The Catalan Parliament may meet later Thursday but then vote on a declaration of independence on Friday, just as the Spanish Senate approves emergency measures to impose Madrid’s direct rule on Catalonia.
Mr. Puigdemont leads a fragile coalition of separatist parties that control 72 of the 135 seats in the Catalan Parliament.
Last Saturday, Mariano Rajoy, the prime minister of Spain, announced that, using Article 155, he was preparing to take full control over Catalonia’s administration and to replace Mr. Puigdemont, along with Catalonia’s entire separatist leadership, in order to stop the region’s secessionism in its tracks.
The mounting pressures on both men were evident throughout a day of confusion in a crisis that has presented Spain with one of its gravest tests since embracing democracy in 1978.
Mr. Puigdemont clearly hoped that a pre-emptive call for elections would hold off Madrid’s intervention. Earlier on Thursday, the separatist leader scheduled, delayed and then finally canceled a televised address in which he had been expected to take such a move.
His delay was apparently designed to secure a firm pledge from Mr. Rajoy that Madrid would not impose the emergency measures, in return for Mr. Puigdemont’s calling off a unilateral declaration of independence.
But in the time leading up to Mr. Puigdemont’s scheduled lunchtime news conference, with no guarantee forthcoming and word leaking out of his expected move, separatists started gathering outside the Catalan government building to protest the prospect of a U-turn.
Without a guarantee from Madrid, Mr. Puigdemont faced instead broadening descent in his own ranks, with some members of his conservative party announcing that they would quit if the Catalan leaders opted for new elections rather than secession.
That raised the prospect of an internal revolt that could tear apart Mr. Puigdemont’s independence movement.
For more than two weeks, Mr. Puigdemont and Mr. Rajoy had engaged in a game of chicken over whether the Catalan leader was ready to secede unilaterally, following a confusing address to the Catalan Parliament on Oct. 10 in which Mr. Puigdemont appeared to declare independence — only to suspend it a moment later.
The pressures on both leaders have by now become formidable. Mr. Puigdemont risks decades in prison for rebellion should he push ahead with his secessionist plan.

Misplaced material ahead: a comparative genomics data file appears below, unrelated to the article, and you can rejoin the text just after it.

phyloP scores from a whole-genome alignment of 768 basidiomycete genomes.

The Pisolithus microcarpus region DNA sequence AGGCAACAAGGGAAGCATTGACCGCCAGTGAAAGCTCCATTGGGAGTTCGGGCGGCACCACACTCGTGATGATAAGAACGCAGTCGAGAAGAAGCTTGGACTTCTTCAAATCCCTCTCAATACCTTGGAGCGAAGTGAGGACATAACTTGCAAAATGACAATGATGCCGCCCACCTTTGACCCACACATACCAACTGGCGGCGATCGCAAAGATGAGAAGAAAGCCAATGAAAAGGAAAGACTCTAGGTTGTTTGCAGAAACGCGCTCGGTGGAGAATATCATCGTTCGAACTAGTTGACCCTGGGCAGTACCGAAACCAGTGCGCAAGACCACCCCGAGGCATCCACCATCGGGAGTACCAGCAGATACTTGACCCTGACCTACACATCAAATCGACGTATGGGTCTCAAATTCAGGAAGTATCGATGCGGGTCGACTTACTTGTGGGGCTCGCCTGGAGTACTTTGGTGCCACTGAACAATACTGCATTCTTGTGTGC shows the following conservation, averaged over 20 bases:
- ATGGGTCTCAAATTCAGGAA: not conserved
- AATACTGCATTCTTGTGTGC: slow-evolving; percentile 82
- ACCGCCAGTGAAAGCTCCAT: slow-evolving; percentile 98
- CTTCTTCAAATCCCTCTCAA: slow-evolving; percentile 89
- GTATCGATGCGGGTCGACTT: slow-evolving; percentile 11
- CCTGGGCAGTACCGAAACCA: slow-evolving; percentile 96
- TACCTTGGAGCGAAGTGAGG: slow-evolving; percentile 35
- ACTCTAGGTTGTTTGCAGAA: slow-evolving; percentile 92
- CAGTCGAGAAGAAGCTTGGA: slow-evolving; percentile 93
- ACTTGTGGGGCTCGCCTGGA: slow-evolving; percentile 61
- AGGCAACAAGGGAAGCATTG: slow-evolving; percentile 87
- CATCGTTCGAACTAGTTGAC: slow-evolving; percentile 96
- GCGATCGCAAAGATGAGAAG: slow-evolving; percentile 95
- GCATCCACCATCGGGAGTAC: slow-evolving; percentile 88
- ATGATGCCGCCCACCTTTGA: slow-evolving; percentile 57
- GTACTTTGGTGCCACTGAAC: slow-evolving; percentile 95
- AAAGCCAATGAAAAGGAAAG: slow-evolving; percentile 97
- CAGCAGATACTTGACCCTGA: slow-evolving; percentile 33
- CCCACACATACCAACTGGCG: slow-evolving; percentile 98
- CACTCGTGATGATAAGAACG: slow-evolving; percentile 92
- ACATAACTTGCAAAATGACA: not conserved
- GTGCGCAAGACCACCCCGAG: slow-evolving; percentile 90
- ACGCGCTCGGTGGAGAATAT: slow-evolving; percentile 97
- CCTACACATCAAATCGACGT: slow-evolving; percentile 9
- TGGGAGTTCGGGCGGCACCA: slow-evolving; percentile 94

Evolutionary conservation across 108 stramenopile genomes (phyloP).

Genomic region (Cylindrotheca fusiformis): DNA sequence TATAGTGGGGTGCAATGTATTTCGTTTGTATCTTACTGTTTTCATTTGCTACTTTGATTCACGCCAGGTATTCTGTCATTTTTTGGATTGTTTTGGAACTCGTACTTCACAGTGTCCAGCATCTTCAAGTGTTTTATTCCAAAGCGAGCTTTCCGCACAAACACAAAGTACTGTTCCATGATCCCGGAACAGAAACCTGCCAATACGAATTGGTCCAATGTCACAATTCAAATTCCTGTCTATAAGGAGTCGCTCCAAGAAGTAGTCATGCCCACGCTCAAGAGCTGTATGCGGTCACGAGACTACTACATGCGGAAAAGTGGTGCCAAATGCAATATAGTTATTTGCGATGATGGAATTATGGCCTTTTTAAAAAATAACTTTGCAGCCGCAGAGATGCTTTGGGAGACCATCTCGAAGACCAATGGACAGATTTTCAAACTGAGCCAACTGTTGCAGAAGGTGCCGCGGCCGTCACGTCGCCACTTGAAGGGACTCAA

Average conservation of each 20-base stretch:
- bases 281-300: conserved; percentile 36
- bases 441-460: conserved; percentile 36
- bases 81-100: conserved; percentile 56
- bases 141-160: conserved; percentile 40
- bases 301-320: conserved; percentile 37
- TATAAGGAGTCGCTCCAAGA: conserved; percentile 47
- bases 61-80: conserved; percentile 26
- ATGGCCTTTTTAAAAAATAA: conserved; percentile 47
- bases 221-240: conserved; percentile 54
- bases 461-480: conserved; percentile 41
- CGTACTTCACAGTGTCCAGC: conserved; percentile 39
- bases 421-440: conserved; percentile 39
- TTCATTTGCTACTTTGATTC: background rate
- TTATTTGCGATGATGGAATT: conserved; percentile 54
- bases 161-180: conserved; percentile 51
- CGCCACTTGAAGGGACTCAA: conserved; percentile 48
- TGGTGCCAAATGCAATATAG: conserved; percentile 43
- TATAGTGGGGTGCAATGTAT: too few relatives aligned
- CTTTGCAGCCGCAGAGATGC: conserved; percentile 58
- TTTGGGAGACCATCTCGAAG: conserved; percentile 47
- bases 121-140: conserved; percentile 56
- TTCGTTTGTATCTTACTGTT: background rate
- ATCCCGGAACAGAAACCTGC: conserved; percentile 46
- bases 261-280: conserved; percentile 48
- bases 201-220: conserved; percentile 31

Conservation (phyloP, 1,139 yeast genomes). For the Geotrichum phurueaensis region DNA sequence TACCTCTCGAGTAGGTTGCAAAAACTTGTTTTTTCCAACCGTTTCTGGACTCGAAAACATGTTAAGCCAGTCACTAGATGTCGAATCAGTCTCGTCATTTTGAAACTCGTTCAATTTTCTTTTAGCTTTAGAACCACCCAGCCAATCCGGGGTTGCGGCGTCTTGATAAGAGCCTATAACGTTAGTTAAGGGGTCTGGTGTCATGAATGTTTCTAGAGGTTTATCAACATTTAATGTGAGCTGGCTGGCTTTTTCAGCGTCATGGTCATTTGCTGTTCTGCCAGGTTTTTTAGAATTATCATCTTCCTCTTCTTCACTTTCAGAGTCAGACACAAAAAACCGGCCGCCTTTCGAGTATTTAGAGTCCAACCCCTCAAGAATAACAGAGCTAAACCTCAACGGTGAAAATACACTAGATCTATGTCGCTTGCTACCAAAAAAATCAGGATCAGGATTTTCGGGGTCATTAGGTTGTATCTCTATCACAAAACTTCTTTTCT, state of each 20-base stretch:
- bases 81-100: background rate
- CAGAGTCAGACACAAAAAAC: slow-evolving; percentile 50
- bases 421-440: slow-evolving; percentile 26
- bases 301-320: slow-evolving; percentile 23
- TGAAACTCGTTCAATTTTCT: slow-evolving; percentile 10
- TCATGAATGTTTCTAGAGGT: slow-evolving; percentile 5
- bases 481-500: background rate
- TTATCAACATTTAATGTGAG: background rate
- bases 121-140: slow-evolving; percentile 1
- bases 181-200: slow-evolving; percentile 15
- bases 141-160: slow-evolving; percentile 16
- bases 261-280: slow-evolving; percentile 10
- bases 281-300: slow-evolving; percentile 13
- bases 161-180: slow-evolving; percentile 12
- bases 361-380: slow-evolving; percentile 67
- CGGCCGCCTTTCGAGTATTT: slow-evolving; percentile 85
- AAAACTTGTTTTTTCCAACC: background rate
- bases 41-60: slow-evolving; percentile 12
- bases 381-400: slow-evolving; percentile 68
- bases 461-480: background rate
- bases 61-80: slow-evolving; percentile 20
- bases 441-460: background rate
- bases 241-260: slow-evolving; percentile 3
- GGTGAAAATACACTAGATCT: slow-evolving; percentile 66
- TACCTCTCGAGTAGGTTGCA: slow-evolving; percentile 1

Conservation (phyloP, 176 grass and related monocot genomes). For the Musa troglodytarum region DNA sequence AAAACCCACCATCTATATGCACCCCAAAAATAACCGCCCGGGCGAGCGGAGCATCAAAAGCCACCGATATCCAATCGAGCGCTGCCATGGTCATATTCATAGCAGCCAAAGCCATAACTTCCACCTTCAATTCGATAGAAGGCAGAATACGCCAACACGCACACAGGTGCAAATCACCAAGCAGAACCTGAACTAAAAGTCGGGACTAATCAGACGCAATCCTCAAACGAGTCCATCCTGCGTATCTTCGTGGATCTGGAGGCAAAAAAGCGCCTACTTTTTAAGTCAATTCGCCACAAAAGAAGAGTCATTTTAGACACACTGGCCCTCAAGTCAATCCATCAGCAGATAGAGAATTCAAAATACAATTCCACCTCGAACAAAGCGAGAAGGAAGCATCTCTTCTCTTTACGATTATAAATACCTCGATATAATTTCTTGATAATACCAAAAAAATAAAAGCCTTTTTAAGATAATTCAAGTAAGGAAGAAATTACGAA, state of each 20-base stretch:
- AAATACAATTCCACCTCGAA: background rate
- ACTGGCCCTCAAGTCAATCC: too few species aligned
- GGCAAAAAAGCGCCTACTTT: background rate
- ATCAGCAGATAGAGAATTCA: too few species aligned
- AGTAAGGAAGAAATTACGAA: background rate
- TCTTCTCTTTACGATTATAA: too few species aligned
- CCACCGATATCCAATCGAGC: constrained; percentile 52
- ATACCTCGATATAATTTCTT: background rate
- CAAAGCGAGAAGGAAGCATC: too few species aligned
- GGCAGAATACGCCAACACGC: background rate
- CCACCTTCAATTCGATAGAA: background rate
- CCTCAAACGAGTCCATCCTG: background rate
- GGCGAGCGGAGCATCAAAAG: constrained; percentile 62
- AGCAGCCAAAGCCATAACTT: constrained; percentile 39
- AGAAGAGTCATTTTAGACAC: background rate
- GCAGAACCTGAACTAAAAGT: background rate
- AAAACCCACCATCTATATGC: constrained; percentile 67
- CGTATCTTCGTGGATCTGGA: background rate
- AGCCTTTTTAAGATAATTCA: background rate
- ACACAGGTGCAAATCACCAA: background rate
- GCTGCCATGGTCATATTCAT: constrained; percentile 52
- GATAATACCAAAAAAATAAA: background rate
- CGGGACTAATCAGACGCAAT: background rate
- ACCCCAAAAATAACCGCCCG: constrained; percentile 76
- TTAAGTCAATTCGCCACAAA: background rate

In Madrid, Mr. Rajoy has been under severe pressure from hard-liners in his conservative party not to relent in the effort to snuff out the Catalan rebellion.
Last week, Mr. Puigdemont warned in a letter to Mr. Rajoy that Catalan lawmakers would vote for a declaration of independence if Mr. Rajoy imposed direct rule on their region.
Mr. Rajoy’s call for Article 155 measures — never used before — would allow him to to impose direct rule and to take control of the autonomous region’s police force and broadcaster.
Even before Mr. Puigdemont’s news conference, some were calling him a traitor.
Gabriel Rufián, a Catalan separatist member of the Spanish Parliament, wrote “155 pieces of silver” in a tweet, a reference to Judas’s payment for betraying Jesus in the Bible.
Mr. Puigdemont’s government has been flouting Spain’s Constitution since early September, when separatist lawmakers voted on legislation to hold a binding referendum on independence on Oct. 1 as a key step toward statehood.
An alliance of separatist parties has controlled the Catalan Parliament since 2015, after winning elections, but with only 48 percent of the votes.
After the October vote, Mr. Puigdemont was under intense pressure to declare independence, since Catalans voted for secession in the highly controversial referendum, which was marred by clashes between the Spanish police and Catalan citizens.
The vote, however, took place without legal guarantees and with most Catalan opponents of independence staying away in protest. The referendum was declared illegal by Spain’s government and courts.
This month, a judge from Spain’s national court ordered prison without bail for two leaders of the Catalan independence movement, pending a trial for sedition.
Last weekend, Mr. Rajoy insisted that using Article 155 “was neither our desire nor our intention,” but instead the only way to to return Catalonia to legality and normality and to maintain a Spanish economic recovery “which is now under clear danger because of the capricious and unilateral decisions” of the Catalan separatist government.